Columbus city workers worried about rising health insurance premiums are raising questions about the cost and the timing.
Randy Robertson of the local Fraternal Order of Police wants city leaders to delay a decision on the proposed increases and further study the issue. Mayor Teresa Tomlinson maintains Columbus Council must make a decision by Oct. 9 for a plan to be in place by Jan. 1.
The question is how the city can cover an estimated deficit of $3 million in what it budgeted for worker health care in the 2013 fiscal year. The deficit came to light after consultants with Northwestern Benefit Corporation of Georgia reviewed the city's cost and discovered administrators underestimated it. The company projected a health care cost of $24 million for this fiscal year, compared to $21.5 million last year.
Provisions of the city's current proposal to workers include: The co-pay for a doctor's office visit would go from $15 to $20; the price of an emergency room visit would increase from $50 to $150 if the patient is not admitted; drug costs for generics would drop from $20 to $15, but would increase from $30 to $35 for brand names; and a smoker surcharge would go from $40 to $50.
In a letter to employees, Tomlinson argued the city still pays about 75 percent of each worker's health care tab, which averages around $8,000. The city typically pays $5,650 and the employee about $2,600, she wrote. To deal with the shortfall, the city proposes it and and the worker split the difference, each paying about $250 more a year, she said.
The premium per paycheck increase would range $8 to $33, depending on the health plan, Tomlinson said.
Critics say such increases may seem minimal to higher-paid city supervisors -- like the top administrators making health care decisions -- but the percentage increase means a lot to the lowest-paid employees. Cost-of-living increases of .5 percent this fiscal year and last year won't cover their premium increases, detractors say.
Citywide Councilor Skip Henderson said at Tuesday's council meeting that some workers make as little as $18,000 a year.
Said Robertson: "We have employees living from paycheck to paycheck."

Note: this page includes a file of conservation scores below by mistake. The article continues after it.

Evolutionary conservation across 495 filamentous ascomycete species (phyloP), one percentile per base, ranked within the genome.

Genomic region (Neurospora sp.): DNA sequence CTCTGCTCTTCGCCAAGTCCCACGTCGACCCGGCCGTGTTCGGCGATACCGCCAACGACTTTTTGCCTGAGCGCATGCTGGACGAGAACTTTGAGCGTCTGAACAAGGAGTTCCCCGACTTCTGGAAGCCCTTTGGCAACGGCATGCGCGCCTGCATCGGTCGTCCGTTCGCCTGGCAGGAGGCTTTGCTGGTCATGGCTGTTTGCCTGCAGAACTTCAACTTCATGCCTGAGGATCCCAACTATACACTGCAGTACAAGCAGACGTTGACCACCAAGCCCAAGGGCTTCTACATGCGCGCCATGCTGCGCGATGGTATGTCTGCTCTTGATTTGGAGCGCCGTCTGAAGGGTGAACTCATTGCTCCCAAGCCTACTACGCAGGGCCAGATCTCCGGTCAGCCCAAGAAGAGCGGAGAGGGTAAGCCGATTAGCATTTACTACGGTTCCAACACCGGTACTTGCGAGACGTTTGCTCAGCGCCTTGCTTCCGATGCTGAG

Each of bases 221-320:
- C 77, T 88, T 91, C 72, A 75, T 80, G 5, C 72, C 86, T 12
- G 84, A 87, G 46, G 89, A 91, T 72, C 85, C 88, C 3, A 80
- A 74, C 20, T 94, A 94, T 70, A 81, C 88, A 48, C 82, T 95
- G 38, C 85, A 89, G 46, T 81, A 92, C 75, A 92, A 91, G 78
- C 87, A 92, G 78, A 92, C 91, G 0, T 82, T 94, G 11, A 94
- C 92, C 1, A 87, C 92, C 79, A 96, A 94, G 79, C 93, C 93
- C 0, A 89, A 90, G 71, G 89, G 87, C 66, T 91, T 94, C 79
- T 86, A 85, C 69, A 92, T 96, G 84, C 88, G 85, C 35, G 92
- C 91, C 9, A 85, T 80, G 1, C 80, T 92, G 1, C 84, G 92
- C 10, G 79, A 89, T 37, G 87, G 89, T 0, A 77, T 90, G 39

Robertson believes the Oct. 9 deadline is arbitrary, and city leaders needn't rush into this. He wants them to form a group of administrators, lower-tier workers and experts to study the issue further and determine whether more palatable options are available.
He said it's "extremely unfair" for the city to ambush workers with price hikes.
"We're dumping all this on their head in a matter of two weeks," he said, later adding that serious objections resulted from a meeting between the mayor and public safety personnel Tuesday morning: "It seemed to me they felt they were being blindsided."
The matter came before council Sept. 11. A vote had been set for Tuesday, but council delayed that for additional study.
Henderson and council's other citywide representative, Judy Thomas, both said they liked Robertson's idea of forming a health care committee, though they doubted enough time remained for one to affect the decision council must make this year. A committee could take a long-range look at the issue and suggest other cost-saving measures and ways to improve services, they said.
Henderson said delaying a decision on health care costs for this fiscal year could foul up payroll processes and cause other problems.
In an email last week to employees addressing their questions and complaints, Tomlinson wrote that the Oct. 9 deadline is not flexible. The city, which is self-insured with Blue Cross-Blue Shield administering the plan, must hold an open enrollment during which workers register their health coverage preferences, then compile that information and get it to Blue Cross-Blue Shield in time for the plan to take effect Jan. 1.
"With that said, the city has looked at the very last date on which council can decide how to handle the budgetary shortfall for the additional increased health care costs," she wrote. "That date is October 9th. If we don't make a decision by October 9th, there will be delays in you getting your health care coverage cards, difficulty in filling prescriptions and having claims processed, and trouble scheduling with specialists."